Cape Coast, while the six asafu companies maintained their attachment to
Such was the situation when the Intsin (No.3 Company) elected to hold
their annual ceremonial turn-out which, according to custom, should be
headed by the Tufuhene. The Intsins recognised no other person as
Tufuhene but George Moore, and so the application which they to the
District Commissioner for the usual permit to enable them to hold a
procession was vigorously opposed by Coker's stool family, supported
actively by the Bentsirs (No.1). Each side made representations to
Government in Accra. Eventually, the Intsins secured a permit - albeit
qualified - to hold their procession but to use only a certain
prescribed route through the town. The Bentsirs were chagrined.
On the night of September 30, 1932, - the eve of the turn-out - the
Bentsirs held a council of war. Their objection in the circumstances,
they counselled, was not in respect of the turn-out as such, nor the
route to be followed by the procession; their protests were directed
against the procession being headed by George Moore as Tufuhene anywhere
in the town. A decision was there and then taken to oppose the Intsins
by force of arms, if and when Moore appeared leading the procession.
Gunpowder was accordingly distributed among the men of the Company.
That same night the Intsins, equally determined, bivouacked, according
to custom, on the Aboom grounds preparatory to their march into Cape
Coast next morning with Moore leading the procession as Tufuhene. A
curious situation had now arisen in which the Bentsirs, believing the
stand they were taking to be in upholdment of the Governor's ruling,
Which was in favour of Coker and against Moore, exercised not the least
restraint on themselves; while the Intsins, for their part, felt secure
in their possession of a permit from the S.N.A's office and were
prepared to brave any eventuality. The unconcealed deployment of the
Bentsirs they regarded as sheer intimidation.
Next day, October 1, 1932, in the morning, the grand turn-out of the
Intsins (No.3) took place. The procession took a route leading up
Dawson Hill. Descending the slope on the southern side with Moore at
its head it came into full view of a portion of the Bentsirs deployed
along the drains and side approaches to Jackson Street, hard by the
office of the Political Department. Almost instantaneously, a volley
was fired which missed Moore but killed his bodyguard, a young saxophone
player of the Sugar Babies Orchestra. Thereafter the procession broke
up in disorder, but fighting of a desultory nature occupied the greater
part of the day, more so when other companies in association with Intsin
also turned up with their own allies from the neighbouring towns and
villages, including Mouree.
The fight took place while the Acting Commissioner of the Province, the
Police Commissioner and other senior white officials were standing by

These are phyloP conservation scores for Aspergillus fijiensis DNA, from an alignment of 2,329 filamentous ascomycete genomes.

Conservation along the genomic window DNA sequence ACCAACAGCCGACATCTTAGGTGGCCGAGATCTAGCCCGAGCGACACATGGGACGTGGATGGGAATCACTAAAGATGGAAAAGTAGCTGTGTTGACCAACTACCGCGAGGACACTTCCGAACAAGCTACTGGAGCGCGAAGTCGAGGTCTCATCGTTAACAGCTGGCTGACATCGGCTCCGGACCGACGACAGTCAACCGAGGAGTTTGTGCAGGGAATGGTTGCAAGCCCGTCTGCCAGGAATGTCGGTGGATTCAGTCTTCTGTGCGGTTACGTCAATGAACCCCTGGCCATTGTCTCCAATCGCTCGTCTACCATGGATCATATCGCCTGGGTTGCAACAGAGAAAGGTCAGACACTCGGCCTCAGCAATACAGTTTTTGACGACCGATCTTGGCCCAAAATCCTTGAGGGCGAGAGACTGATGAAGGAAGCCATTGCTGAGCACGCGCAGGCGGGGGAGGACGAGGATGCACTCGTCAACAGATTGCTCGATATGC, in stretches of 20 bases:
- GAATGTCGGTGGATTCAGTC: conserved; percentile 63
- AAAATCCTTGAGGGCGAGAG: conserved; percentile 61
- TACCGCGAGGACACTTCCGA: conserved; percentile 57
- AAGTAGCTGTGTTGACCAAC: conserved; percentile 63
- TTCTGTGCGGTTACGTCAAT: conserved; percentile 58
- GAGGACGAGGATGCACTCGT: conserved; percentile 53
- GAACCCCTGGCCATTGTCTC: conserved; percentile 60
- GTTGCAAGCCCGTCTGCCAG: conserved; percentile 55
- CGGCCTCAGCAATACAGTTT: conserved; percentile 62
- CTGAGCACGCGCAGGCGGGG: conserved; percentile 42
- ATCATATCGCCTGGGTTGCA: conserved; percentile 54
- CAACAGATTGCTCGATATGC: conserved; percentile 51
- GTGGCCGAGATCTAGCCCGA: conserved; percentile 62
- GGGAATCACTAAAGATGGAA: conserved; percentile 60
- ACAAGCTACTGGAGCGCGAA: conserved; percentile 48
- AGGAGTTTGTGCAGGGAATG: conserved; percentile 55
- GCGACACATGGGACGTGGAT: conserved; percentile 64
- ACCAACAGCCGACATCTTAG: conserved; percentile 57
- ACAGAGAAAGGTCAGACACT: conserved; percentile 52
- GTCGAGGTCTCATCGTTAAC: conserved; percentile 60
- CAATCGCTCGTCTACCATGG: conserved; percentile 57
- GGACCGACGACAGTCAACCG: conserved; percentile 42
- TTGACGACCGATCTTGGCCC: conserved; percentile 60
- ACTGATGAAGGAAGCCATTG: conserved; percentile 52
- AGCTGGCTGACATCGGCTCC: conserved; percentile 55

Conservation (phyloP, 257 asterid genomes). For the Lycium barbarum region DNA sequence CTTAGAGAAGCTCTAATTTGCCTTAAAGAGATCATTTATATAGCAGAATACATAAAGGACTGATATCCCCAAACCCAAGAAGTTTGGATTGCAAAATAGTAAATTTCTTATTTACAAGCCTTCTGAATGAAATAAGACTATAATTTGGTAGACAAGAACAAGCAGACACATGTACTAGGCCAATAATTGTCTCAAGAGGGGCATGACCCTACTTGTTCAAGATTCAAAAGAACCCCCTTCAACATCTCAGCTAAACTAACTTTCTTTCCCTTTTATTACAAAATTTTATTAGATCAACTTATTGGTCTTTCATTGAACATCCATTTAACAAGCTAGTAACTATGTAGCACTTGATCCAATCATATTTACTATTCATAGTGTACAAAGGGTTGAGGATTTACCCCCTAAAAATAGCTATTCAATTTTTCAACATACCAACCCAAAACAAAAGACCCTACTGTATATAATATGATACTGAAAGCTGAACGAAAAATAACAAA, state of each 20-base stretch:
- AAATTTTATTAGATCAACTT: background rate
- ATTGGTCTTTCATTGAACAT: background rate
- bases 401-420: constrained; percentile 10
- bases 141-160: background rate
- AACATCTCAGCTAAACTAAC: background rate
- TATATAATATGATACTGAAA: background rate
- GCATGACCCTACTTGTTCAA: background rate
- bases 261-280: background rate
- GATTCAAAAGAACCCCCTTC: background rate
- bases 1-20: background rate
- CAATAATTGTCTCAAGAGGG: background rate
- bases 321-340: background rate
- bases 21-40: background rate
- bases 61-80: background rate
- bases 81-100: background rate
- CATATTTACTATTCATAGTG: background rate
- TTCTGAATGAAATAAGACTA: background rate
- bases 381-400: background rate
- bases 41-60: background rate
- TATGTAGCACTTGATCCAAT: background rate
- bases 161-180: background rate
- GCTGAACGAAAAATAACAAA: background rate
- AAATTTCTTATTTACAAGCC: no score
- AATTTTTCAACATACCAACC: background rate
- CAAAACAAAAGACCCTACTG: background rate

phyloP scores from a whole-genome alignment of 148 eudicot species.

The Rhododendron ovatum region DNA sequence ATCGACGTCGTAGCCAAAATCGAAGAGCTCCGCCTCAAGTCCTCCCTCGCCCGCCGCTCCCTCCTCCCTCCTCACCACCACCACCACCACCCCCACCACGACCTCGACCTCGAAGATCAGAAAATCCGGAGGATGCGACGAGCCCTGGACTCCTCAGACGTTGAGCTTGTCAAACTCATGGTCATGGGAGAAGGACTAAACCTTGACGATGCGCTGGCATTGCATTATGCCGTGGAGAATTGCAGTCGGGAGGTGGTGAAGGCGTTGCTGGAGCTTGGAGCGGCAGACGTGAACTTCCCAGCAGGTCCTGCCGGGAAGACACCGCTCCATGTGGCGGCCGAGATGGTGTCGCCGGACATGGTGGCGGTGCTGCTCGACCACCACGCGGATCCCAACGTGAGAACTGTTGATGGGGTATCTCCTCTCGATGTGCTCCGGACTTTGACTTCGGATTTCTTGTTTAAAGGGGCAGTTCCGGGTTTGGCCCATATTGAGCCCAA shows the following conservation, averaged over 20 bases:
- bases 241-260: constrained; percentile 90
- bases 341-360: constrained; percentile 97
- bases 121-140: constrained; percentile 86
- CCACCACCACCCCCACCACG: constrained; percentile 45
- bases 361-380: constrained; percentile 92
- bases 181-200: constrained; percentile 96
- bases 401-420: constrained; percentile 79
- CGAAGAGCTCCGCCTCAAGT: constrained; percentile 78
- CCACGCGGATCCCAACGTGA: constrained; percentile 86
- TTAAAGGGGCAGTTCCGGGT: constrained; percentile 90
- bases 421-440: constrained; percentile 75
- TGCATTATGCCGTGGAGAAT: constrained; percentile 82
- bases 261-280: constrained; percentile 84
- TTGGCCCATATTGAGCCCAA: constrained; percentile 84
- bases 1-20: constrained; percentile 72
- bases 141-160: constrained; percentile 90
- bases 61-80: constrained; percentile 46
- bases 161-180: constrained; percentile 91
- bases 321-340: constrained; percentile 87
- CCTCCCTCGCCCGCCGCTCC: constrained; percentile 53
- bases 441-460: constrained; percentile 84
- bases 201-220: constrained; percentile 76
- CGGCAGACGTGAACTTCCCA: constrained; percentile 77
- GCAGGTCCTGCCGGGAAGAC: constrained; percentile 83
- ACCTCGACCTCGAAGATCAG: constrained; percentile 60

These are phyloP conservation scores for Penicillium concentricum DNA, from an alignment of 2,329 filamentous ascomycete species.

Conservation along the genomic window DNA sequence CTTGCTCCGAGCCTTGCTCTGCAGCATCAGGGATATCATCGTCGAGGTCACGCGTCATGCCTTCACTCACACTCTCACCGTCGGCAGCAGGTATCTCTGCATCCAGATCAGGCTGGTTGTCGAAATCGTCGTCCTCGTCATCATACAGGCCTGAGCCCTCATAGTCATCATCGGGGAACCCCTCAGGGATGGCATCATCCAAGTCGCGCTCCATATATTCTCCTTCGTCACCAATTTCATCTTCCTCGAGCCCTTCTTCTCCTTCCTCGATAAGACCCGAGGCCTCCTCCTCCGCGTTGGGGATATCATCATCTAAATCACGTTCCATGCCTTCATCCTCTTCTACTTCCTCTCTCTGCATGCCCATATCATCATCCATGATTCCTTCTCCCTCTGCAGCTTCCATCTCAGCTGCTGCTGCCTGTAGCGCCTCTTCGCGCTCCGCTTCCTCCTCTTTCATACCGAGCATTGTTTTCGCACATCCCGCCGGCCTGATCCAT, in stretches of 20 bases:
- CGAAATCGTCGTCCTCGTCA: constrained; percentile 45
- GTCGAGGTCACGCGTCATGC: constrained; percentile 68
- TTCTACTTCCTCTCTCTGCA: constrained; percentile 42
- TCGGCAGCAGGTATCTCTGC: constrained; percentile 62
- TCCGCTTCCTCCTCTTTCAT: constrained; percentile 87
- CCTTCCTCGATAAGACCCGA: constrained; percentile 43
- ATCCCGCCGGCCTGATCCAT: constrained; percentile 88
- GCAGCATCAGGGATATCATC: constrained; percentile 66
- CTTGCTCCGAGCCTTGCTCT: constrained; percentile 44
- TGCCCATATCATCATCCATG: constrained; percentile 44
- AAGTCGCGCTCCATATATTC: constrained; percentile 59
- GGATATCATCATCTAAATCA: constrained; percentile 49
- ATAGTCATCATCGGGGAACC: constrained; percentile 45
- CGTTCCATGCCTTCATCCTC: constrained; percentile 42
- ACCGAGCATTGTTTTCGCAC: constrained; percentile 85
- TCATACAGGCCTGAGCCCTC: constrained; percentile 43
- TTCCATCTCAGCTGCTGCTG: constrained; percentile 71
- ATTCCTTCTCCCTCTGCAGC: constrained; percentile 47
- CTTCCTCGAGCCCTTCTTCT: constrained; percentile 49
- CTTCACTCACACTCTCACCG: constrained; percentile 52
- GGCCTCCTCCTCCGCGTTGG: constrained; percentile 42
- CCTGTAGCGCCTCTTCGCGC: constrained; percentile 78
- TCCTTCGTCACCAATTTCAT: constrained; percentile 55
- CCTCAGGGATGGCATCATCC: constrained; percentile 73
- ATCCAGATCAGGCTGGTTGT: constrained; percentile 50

and looking on, some of them exchanging greetings with the rioters as
they passed by. Other ranks of the Cape Coast Police were also present,
but only as spectators and did not interfere. But in the night when all
the rioters were expected to be asleep, the Police swooped down upon
their quarters and herded them off to the Station. This continued all
the next day, and when accommodation could not be had in Cape Coast for
the hundreds that were arrested, recourse was had to the Castle at
Elmina, which also soon became packed full of prisoners.
Sentences ranging from fines of a few pounds to imprisonment with hard
labour for various terms up to two years were passed on those who were
arrested and tried, very few indeed escaping conviction. One person
only - Kabinku by name - was charged with murder, but he was acquitted
and discharged after trial. George Moore, the principal figure in the
riot, received a sentence of one year and six months for having provoked
it. This sentence was, on appeal, was reduced to one of twelve months
imprisonment with hard labour.
Abura Kukuada 12
Ackon, Captain Kwa 12
Ackon, Kwa 13
Aggrey I, King 2
Amissah, King Kofi 11
Amoah, Chief Kofi 11
Anarfu 1, 11-12
Anarfu (No.2 Company) 10
Assin Fosu 6
Awotwi, Captain Kwamina 12
Awotwi, Kwamina 13
Banyi, Kweku 6
Barter, Thomas Edward 3
Battle of Elmina, 1774, 5
Bentsir 2, 11, 13
Bentsir (No.1 Company) 10
Bights, The 3
Birempon Kojo 2
Cape Coast 4
Cape Coast, Battle of 6
Cape Coast, Great Oath of 11
Coker, Chief 13
Collings, Mr Justice W.B. 13
Cudjoe Caboceer 2
Dodowa, Battle of 6, 10
Domkodu, Battle of 6
Efutu,, Kingdom of 10
Erskine, Ensign 5
Ewusi, Tom 3
Fort Carolusburg 2
Fort Fredricksborg 3
Fort William 6
Gold Coast 4
Gold Coast Artillery Corps 6
Hill, Stephen John 11
Igwaa Wukuda 11
Intsin 2, 11, 13
Jukwa, Battle of 6
King Aggrey I 2
King, Private 12
Macarthy, Brigadier-General Sir Charles 4
Macarthy, Sir Charles 5
Moore, George 14
Moore, George Edward 13
Morgue, James 5
Nkum 2-4, 11, 13
Nkum Akrampa 4
Nsamankow, Battle of 5
Orde, Major 11
Royal African Colonial Corps 5
Royal Cape Coast Militia 5
Royal Marines 6Sam's Hill 6
Saniez, John 12
Slater, Sir Alexander Ransford 14
Smith's Tower 6
Tetsi, Battle of 6
The Bights 3
Thomas, Hugh Whitelegge 13
Volunteer Company 5
Wheeler, Private 12
Wood, Colonel Evelyn 6